Be careful what you wish for

I participated in the Worlds Jet boat Marathon as a HAM operator for emergency communications during the races.  Because of work I was only able to participate one day during the Snake River run of the marathon.  Last year I participated in the Thunder on the Snake and my position on the river was rather uneventful,  so I wanted to be in an area that would have more action so to speak.  Well, I got that alright and much more.


Some of the boats were coming within 5-10 ft. of my safety boat, which I thought was pretty cool and we were located in a section of rapids known as the Captain John Rapids.  It was interesting to see the boats run the rapids and see the effects of the rollers on the boats.  That is, until someone was injured.  I wanted action and excitement, but I didn’t want to see anyone hurt from it.

One boat in the second leg of the race hit a roller in the rapids.  His nose went straight up, then the rear of the boat hit, followed by a slap of the front end, landing the boat back in correctly.  What I didn’t realize was that the seats in the race boats are bolted to the frame and have no suspension whatsoever.  This means the occupants of the boat feel every little bump on the river.  I continued to watch the boat, praying he would continue passed. That didn’t happen.  He slowed down and turned toward the area of beach where we were located.  The boat captain, EMT, and boat hands went flying out to the racer as I called net control about the disabled boat.  Next thing I knew, the EMT returned as the driver of said race boat requested medical attention.  I again relayed the update to net control.  Shortly thereafter, another member of the safety boat returned with more information to relay.  A backboard was needed and with that comes emergency crews, on the water and land.  I stayed at my post and continued with communications.  Another safety boat arrived along with the Asotin fire boat and the Sheriff boat.  An ambulance was called and my boat headed across the river to flag down the ambulance when it arrived.  Another ham eventually arrived on the road side and took over for flagging the ambulance and the fire and Sheriff boats arrived to wait for the ambulance.  When we saw that we were no longer needed we headed back to the other side by the race boat.  It was decided that the race boat would head down river to church camp and wait to be trailered.  I informed net control that we would be following to church camp.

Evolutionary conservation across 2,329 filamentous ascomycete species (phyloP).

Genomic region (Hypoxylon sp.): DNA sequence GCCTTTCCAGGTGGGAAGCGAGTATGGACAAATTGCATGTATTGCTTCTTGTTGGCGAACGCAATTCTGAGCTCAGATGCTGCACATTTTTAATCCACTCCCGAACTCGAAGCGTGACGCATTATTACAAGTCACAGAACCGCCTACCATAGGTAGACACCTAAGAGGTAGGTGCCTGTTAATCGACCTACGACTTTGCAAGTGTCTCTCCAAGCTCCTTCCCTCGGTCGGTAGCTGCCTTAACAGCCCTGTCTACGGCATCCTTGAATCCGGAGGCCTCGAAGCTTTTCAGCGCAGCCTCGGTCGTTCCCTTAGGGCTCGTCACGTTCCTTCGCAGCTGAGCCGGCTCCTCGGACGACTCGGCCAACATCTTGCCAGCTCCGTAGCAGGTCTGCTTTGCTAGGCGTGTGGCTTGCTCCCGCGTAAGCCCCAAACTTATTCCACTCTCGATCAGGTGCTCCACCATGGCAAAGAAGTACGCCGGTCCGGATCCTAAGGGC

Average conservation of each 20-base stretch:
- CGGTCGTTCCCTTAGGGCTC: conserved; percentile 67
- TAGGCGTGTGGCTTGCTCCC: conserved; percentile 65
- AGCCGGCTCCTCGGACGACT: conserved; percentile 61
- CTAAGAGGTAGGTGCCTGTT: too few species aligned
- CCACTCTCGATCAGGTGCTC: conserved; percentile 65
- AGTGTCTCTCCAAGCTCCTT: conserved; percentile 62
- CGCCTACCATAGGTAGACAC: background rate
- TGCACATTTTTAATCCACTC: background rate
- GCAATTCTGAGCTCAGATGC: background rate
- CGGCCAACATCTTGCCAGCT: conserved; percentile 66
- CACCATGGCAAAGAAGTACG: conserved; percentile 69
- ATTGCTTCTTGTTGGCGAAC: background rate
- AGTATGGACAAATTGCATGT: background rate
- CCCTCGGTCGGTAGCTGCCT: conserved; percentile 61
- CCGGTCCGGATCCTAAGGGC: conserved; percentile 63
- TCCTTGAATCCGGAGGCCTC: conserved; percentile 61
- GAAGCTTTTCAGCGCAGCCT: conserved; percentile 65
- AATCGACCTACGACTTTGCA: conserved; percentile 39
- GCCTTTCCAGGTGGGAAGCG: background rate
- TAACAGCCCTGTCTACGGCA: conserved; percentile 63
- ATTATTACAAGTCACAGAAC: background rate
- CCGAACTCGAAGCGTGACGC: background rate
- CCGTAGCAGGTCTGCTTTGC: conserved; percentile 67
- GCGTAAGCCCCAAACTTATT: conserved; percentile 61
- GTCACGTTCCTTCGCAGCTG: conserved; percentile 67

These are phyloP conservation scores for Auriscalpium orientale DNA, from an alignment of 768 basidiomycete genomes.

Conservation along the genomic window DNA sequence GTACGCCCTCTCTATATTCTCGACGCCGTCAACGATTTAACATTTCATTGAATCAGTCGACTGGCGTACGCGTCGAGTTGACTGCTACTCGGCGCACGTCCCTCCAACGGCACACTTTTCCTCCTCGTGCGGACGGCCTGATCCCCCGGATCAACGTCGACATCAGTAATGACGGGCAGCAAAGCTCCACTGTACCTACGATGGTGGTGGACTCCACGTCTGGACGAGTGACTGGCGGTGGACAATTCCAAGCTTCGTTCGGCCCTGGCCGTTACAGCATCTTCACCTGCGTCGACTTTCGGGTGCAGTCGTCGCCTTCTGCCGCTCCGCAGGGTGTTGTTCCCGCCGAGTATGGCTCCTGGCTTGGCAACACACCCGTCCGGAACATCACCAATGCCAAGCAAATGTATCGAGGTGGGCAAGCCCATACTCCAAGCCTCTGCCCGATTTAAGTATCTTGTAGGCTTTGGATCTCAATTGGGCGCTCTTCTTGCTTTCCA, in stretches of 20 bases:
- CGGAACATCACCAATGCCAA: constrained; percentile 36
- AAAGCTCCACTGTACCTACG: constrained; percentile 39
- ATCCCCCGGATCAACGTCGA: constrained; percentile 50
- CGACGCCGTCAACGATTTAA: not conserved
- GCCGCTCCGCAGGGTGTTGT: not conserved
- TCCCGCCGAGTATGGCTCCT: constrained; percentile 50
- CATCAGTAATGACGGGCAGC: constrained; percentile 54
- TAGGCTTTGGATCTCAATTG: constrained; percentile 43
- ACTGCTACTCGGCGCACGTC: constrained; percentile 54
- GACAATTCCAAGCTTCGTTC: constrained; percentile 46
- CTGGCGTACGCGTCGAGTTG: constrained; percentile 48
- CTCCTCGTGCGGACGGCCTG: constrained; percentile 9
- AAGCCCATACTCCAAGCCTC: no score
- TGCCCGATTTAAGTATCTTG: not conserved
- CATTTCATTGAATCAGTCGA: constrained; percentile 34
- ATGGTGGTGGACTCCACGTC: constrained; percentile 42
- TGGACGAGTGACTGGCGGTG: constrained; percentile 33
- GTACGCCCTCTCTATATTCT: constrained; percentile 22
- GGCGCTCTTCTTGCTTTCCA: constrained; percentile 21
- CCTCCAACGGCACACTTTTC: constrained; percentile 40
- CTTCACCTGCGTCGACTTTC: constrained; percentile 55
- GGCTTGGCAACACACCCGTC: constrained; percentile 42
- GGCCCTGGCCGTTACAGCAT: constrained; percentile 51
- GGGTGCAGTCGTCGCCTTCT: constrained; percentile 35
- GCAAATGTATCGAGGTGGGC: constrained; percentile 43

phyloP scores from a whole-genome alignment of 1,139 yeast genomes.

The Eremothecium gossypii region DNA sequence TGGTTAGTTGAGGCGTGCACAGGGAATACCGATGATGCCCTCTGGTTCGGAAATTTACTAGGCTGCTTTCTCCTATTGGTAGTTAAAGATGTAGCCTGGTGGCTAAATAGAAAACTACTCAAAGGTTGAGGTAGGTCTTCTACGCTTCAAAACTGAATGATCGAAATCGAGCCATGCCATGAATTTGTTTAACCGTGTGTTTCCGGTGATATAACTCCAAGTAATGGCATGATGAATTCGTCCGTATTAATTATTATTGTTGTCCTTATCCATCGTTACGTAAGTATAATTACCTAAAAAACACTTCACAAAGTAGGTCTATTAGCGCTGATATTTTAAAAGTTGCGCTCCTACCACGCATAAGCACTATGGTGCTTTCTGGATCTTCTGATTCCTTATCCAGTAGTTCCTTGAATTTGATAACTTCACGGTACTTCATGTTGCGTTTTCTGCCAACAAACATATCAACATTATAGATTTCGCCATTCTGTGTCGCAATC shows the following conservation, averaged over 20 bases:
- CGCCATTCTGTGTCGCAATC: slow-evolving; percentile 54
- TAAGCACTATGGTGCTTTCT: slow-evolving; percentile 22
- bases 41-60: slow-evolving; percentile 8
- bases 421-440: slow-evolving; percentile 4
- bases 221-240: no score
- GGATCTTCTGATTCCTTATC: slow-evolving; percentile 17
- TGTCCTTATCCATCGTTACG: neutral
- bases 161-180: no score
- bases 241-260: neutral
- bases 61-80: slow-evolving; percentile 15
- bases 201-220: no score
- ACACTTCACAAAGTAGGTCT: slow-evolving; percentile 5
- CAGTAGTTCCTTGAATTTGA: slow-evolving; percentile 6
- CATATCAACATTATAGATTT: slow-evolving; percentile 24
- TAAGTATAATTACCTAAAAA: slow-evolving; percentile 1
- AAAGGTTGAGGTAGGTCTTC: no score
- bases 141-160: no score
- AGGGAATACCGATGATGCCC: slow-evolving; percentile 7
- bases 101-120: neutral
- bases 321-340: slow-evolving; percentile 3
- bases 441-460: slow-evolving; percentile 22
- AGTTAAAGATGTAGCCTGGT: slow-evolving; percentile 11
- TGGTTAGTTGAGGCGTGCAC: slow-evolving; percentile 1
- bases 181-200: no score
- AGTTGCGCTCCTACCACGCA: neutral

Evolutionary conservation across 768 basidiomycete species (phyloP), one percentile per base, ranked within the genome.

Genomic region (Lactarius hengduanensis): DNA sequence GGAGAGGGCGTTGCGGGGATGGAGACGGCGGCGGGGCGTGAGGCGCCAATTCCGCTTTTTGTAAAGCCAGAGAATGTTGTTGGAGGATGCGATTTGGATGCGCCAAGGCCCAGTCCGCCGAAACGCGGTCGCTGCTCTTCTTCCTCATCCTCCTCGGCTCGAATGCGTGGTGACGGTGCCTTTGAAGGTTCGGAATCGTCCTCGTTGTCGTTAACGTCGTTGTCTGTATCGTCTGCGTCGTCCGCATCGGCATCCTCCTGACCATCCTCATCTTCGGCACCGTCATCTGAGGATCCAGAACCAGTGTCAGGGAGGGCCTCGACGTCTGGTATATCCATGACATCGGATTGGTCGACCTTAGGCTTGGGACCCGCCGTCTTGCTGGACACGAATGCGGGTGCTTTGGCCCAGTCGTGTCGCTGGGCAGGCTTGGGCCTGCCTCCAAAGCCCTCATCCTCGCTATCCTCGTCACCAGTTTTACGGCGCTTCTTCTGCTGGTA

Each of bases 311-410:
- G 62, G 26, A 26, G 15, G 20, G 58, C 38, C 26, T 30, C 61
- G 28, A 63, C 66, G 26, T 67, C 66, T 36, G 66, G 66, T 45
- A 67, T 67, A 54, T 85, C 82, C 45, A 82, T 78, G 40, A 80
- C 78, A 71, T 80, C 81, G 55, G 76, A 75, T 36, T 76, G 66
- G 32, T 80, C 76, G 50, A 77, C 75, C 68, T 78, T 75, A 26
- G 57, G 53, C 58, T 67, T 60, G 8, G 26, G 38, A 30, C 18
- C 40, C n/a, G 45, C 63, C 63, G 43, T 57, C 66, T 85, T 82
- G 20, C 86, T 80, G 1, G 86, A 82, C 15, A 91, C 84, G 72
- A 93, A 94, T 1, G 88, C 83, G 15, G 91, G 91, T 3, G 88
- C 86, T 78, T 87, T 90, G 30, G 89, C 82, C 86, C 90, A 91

Later I learned that the injured racer left the hospital around 1700 hours that evening.  I was happy to hear that he walked out, but I still didn’t know the extent of his injuries.  turns out he did fracture his back and that is something I can empathize with.  I’m glad he is okay and that he wasn’t injured any worse.

Apparently I did very well with my communications and stayed calm and collected.  I heard a lot of sincere expressions of appreciation after the races ended for the day.

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